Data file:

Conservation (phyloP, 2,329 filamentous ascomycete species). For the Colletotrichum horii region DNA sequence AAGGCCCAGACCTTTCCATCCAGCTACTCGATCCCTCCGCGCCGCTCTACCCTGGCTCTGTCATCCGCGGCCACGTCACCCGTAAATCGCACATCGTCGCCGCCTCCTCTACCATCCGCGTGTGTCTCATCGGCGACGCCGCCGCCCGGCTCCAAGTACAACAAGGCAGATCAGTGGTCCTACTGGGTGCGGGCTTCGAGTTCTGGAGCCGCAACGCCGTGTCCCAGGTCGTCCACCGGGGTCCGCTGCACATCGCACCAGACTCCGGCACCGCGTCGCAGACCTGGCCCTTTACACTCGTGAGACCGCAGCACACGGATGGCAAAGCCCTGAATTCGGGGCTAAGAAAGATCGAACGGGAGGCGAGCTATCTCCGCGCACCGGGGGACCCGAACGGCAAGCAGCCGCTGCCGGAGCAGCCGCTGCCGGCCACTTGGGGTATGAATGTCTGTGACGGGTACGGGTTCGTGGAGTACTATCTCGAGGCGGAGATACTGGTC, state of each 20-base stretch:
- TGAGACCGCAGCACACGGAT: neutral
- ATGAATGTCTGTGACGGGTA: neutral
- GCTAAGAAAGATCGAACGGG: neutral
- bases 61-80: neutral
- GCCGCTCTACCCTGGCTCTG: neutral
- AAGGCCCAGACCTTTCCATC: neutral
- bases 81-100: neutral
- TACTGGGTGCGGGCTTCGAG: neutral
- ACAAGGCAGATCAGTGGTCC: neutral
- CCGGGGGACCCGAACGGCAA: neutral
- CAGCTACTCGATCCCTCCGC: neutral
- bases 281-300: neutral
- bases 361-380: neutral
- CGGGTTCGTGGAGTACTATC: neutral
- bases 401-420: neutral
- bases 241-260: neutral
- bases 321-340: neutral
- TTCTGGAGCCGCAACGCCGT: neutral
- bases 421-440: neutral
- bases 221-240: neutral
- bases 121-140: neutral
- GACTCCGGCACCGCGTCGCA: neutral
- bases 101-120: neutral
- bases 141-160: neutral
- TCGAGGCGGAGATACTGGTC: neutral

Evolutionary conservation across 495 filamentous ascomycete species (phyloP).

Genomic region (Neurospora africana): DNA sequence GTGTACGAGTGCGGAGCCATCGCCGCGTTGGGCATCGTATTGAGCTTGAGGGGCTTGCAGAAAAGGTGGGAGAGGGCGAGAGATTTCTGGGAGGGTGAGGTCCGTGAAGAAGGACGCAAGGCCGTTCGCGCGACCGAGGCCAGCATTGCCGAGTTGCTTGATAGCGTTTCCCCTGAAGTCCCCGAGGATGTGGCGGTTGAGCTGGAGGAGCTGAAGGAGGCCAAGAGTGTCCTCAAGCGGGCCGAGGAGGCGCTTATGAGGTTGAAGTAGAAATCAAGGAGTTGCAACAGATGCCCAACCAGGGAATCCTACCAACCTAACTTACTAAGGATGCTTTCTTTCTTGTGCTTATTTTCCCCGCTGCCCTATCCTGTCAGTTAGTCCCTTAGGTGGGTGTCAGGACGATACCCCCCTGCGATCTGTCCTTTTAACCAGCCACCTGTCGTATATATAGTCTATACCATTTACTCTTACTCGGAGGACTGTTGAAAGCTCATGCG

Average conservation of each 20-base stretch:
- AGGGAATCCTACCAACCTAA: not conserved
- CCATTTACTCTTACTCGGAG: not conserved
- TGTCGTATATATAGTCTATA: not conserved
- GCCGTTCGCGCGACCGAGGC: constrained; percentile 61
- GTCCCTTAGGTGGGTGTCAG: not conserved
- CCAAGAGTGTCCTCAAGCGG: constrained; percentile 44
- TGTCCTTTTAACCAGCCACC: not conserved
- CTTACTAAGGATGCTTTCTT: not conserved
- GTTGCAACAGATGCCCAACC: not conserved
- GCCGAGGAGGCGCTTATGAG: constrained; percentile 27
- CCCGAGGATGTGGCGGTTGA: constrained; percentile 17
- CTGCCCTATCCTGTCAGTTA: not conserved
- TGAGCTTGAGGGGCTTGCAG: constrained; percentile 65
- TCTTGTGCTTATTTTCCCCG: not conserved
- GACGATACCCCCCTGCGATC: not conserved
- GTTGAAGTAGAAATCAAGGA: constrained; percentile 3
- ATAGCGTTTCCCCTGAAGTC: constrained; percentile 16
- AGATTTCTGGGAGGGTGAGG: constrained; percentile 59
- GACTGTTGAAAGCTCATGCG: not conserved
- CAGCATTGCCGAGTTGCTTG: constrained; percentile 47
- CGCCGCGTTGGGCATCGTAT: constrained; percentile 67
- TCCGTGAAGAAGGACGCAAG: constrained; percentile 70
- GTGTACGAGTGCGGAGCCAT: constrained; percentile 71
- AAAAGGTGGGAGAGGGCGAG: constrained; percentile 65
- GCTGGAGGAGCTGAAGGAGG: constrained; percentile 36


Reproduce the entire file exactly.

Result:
Conservation (phyloP, 2,329 filamentous ascomycete species). For the Colletotrichum horii region DNA sequence AAGGCCCAGACCTTTCCATCCAGCTACTCGATCCCTCCGCGCCGCTCTACCCTGGCTCTGTCATCCGCGGCCACGTCACCCGTAAATCGCACATCGTCGCCGCCTCCTCTACCATCCGCGTGTGTCTCATCGGCGACGCCGCCGCCCGGCTCCAAGTACAACAAGGCAGATCAGTGGTCCTACTGGGTGCGGGCTTCGAGTTCTGGAGCCGCAACGCCGTGTCCCAGGTCGTCCACCGGGGTCCGCTGCACATCGCACCAGACTCCGGCACCGCGTCGCAGACCTGGCCCTTTACACTCGTGAGACCGCAGCACACGGATGGCAAAGCCCTGAATTCGGGGCTAAGAAAGATCGAACGGGAGGCGAGCTATCTCCGCGCACCGGGGGACCCGAACGGCAAGCAGCCGCTGCCGGAGCAGCCGCTGCCGGCCACTTGGGGTATGAATGTCTGTGACGGGTACGGGTTCGTGGAGTACTATCTCGAGGCGGAGATACTGGTC, state of each 20-base stretch:
- TGAGACCGCAGCACACGGAT: neutral
- ATGAATGTCTGTGACGGGTA: neutral
- GCTAAGAAAGATCGAACGGG: neutral
- bases 61-80: neutral
- GCCGCTCTACCCTGGCTCTG: neutral
- AAGGCCCAGACCTTTCCATC: neutral
- bases 81-100: neutral
- TACTGGGTGCGGGCTTCGAG: neutral
- ACAAGGCAGATCAGTGGTCC: neutral
- CCGGGGGACCCGAACGGCAA: neutral
- CAGCTACTCGATCCCTCCGC: neutral
- bases 281-300: neutral
- bases 361-380: neutral
- CGGGTTCGTGGAGTACTATC: neutral
- bases 401-420: neutral
- bases 241-260: neutral
- bases 321-340: neutral
- TTCTGGAGCCGCAACGCCGT: neutral
- bases 421-440: neutral
- bases 221-240: neutral
- bases 121-140: neutral
- GACTCCGGCACCGCGTCGCA: neutral
- bases 101-120: neutral
- bases 141-160: neutral
- TCGAGGCGGAGATACTGGTC: neutral

Evolutionary conservation across 495 filamentous ascomycete species (phyloP).

Genomic region (Neurospora africana): DNA sequence GTGTACGAGTGCGGAGCCATCGCCGCGTTGGGCATCGTATTGAGCTTGAGGGGCTTGCAGAAAAGGTGGGAGAGGGCGAGAGATTTCTGGGAGGGTGAGGTCCGTGAAGAAGGACGCAAGGCCGTTCGCGCGACCGAGGCCAGCATTGCCGAGTTGCTTGATAGCGTTTCCCCTGAAGTCCCCGAGGATGTGGCGGTTGAGCTGGAGGAGCTGAAGGAGGCCAAGAGTGTCCTCAAGCGGGCCGAGGAGGCGCTTATGAGGTTGAAGTAGAAATCAAGGAGTTGCAACAGATGCCCAACCAGGGAATCCTACCAACCTAACTTACTAAGGATGCTTTCTTTCTTGTGCTTATTTTCCCCGCTGCCCTATCCTGTCAGTTAGTCCCTTAGGTGGGTGTCAGGACGATACCCCCCTGCGATCTGTCCTTTTAACCAGCCACCTGTCGTATATATAGTCTATACCATTTACTCTTACTCGGAGGACTGTTGAAAGCTCATGCG

Average conservation of each 20-base stretch:
- AGGGAATCCTACCAACCTAA: not conserved
- CCATTTACTCTTACTCGGAG: not conserved
- TGTCGTATATATAGTCTATA: not conserved
- GCCGTTCGCGCGACCGAGGC: constrained; percentile 61
- GTCCCTTAGGTGGGTGTCAG: not conserved
- CCAAGAGTGTCCTCAAGCGG: constrained; percentile 44
- TGTCCTTTTAACCAGCCACC: not conserved
- CTTACTAAGGATGCTTTCTT: not conserved
- GTTGCAACAGATGCCCAACC: not conserved
- GCCGAGGAGGCGCTTATGAG: constrained; percentile 27
- CCCGAGGATGTGGCGGTTGA: constrained; percentile 17
- CTGCCCTATCCTGTCAGTTA: not conserved
- TGAGCTTGAGGGGCTTGCAG: constrained; percentile 65
- TCTTGTGCTTATTTTCCCCG: not conserved
- GACGATACCCCCCTGCGATC: not conserved
- GTTGAAGTAGAAATCAAGGA: constrained; percentile 3
- ATAGCGTTTCCCCTGAAGTC: constrained; percentile 16
- AGATTTCTGGGAGGGTGAGG: constrained; percentile 59
- GACTGTTGAAAGCTCATGCG: not conserved
- CAGCATTGCCGAGTTGCTTG: constrained; percentile 47
- CGCCGCGTTGGGCATCGTAT: constrained; percentile 67
- TCCGTGAAGAAGGACGCAAG: constrained; percentile 70
- GTGTACGAGTGCGGAGCCAT: constrained; percentile 71
- AAAAGGTGGGAGAGGGCGAG: constrained; percentile 65
- GCTGGAGGAGCTGAAGGAGG: constrained; percentile 36